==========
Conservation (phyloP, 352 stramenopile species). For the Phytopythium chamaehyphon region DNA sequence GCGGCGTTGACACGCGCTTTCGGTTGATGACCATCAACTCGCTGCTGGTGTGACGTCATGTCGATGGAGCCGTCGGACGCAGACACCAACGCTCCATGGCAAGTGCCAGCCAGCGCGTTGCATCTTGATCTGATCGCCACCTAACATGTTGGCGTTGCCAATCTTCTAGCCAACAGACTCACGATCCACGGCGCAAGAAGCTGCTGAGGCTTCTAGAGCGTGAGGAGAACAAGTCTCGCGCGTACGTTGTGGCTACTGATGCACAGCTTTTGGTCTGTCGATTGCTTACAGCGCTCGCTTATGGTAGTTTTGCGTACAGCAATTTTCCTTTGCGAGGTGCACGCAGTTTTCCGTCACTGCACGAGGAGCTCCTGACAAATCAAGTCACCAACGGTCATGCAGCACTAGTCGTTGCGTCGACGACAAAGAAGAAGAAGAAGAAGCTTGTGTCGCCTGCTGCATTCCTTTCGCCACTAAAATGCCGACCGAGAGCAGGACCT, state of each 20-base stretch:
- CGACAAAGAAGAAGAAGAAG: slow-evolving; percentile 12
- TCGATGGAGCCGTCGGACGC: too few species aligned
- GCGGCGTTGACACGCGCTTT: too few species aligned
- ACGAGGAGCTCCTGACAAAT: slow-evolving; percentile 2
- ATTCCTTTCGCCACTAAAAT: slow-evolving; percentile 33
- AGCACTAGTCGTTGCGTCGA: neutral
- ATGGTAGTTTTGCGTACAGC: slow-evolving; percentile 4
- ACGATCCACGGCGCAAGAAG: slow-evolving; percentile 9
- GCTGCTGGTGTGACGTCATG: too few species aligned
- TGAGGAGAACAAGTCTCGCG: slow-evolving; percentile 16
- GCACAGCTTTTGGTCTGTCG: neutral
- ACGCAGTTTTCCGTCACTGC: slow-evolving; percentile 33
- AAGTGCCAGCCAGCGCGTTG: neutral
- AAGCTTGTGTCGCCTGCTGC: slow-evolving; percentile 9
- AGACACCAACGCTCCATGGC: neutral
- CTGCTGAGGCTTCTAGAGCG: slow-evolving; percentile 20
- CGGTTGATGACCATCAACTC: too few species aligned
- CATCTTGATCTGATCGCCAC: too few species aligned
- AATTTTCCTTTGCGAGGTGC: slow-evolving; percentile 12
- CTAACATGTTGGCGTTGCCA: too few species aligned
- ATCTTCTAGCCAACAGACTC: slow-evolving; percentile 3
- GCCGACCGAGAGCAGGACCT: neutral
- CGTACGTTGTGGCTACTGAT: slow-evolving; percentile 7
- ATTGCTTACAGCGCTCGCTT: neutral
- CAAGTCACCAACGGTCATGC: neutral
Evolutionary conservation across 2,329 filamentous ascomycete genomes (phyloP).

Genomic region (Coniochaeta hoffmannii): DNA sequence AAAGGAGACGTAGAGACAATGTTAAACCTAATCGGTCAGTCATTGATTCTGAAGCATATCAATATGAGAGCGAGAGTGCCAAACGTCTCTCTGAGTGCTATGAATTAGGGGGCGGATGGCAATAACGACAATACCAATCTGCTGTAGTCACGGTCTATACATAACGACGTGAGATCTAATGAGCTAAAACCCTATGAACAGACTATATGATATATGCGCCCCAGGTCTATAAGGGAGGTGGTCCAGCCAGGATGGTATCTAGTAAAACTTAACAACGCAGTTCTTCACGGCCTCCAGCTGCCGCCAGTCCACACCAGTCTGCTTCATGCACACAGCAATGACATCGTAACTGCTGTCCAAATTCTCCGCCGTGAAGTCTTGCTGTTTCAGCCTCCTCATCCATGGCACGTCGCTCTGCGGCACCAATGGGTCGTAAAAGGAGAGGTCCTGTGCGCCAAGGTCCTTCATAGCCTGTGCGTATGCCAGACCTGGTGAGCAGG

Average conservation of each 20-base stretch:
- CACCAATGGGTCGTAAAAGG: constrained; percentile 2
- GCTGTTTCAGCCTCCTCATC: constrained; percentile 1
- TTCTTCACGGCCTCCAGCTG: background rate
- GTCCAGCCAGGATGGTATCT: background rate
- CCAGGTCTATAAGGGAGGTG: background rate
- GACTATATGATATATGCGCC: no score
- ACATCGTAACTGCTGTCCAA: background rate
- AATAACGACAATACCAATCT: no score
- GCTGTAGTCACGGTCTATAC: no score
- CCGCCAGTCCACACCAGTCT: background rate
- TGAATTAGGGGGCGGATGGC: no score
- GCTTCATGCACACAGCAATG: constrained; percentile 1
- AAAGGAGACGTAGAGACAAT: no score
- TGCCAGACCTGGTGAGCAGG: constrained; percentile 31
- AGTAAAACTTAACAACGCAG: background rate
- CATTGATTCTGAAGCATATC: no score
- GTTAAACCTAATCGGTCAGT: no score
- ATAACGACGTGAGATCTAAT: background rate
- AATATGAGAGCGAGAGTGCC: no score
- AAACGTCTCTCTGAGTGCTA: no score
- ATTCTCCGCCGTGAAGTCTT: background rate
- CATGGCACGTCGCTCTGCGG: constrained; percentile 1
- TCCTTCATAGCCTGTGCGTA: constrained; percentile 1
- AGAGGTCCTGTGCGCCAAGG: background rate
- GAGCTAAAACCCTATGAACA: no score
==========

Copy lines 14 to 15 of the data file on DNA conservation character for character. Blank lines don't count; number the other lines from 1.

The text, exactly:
- AAGTGCCAGCCAGCGCGTTG: neutral
- AAGCTTGTGTCGCCTGCTGC: slow-evolving; percentile 9